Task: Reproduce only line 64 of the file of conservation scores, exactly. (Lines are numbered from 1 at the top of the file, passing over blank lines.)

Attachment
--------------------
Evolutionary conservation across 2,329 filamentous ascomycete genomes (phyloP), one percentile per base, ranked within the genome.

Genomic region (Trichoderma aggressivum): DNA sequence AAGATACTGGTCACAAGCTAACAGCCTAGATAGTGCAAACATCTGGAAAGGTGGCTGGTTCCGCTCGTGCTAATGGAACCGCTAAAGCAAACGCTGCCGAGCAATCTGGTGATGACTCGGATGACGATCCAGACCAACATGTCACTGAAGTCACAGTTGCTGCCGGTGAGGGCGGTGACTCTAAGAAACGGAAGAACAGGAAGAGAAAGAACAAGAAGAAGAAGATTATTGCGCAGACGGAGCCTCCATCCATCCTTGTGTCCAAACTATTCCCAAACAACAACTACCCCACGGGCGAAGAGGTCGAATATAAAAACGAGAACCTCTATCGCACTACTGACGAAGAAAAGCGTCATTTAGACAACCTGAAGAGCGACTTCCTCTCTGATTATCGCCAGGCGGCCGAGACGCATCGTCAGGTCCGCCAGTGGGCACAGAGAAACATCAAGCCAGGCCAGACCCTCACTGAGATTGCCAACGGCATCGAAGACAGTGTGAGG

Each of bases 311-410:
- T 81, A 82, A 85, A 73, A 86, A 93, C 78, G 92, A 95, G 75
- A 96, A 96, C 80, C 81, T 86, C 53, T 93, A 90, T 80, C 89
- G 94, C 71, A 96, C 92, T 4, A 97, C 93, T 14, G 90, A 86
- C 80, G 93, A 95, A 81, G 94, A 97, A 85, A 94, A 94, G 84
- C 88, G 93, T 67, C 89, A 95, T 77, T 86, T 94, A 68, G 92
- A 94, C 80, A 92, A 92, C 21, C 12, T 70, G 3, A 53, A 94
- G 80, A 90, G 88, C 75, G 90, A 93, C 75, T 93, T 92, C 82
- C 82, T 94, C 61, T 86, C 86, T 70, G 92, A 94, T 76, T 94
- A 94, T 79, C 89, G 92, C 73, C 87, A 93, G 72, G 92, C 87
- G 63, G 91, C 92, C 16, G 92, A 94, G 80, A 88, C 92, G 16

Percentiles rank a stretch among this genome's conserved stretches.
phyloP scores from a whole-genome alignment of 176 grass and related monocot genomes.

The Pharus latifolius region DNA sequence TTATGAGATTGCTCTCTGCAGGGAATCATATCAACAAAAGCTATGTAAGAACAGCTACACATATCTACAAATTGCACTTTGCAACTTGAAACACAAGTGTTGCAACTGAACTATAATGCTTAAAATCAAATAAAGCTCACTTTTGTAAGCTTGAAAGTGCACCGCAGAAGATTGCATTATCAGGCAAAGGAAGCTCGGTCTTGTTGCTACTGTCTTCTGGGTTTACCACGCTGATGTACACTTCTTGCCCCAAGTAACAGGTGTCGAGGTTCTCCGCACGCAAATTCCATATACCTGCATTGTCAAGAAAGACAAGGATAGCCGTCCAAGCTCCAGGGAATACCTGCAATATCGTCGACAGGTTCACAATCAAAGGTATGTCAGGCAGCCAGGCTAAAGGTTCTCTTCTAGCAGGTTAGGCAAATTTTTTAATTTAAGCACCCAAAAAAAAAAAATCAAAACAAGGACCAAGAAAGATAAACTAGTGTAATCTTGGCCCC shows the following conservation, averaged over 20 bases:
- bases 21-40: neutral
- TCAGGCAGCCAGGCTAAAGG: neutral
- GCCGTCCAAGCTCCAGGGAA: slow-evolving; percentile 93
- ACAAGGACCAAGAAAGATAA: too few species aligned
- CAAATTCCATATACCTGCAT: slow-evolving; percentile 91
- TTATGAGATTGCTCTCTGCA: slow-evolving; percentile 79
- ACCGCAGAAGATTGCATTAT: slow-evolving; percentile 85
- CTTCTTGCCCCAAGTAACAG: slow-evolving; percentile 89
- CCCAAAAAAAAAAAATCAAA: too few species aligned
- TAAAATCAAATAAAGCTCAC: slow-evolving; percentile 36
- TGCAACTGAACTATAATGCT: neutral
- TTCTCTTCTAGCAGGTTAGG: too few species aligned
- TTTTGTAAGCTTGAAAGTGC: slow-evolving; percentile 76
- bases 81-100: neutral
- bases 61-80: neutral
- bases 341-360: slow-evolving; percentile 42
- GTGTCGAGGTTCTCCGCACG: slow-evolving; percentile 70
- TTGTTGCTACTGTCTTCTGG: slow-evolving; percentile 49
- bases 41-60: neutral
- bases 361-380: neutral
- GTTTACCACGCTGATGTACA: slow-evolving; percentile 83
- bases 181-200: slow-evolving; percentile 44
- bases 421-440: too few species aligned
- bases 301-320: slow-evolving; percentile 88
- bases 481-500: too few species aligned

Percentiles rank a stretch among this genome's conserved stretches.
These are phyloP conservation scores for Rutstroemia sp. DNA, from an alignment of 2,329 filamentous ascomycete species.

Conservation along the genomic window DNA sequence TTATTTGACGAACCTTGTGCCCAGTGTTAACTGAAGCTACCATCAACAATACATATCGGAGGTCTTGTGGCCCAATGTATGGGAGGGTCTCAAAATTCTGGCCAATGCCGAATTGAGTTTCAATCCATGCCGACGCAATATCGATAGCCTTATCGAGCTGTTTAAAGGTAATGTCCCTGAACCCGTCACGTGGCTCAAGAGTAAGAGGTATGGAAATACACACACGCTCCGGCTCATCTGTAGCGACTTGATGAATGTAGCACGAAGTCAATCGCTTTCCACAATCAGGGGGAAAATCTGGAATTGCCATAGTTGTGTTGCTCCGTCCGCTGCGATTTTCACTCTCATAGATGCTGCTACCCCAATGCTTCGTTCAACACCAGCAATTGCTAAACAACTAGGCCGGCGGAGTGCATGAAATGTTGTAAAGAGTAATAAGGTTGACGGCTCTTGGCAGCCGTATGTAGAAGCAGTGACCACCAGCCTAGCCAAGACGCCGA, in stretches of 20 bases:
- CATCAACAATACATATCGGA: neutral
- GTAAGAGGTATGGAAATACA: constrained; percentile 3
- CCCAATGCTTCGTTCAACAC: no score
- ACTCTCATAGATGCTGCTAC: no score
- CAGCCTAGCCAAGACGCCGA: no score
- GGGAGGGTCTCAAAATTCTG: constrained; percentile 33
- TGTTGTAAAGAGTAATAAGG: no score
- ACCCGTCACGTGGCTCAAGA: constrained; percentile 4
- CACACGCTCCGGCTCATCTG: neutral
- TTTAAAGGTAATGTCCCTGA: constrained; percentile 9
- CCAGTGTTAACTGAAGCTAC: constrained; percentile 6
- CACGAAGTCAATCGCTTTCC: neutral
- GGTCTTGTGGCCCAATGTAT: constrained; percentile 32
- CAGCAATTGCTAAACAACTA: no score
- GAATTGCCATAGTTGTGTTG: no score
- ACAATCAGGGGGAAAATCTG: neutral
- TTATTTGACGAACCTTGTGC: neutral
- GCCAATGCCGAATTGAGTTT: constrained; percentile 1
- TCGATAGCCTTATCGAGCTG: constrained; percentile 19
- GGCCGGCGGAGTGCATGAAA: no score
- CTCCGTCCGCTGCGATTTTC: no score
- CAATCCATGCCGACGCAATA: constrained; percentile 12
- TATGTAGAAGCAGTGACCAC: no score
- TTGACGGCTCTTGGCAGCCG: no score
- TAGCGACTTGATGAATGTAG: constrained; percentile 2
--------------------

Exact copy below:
- GGCCGGCGGAGTGCATGAAA: no score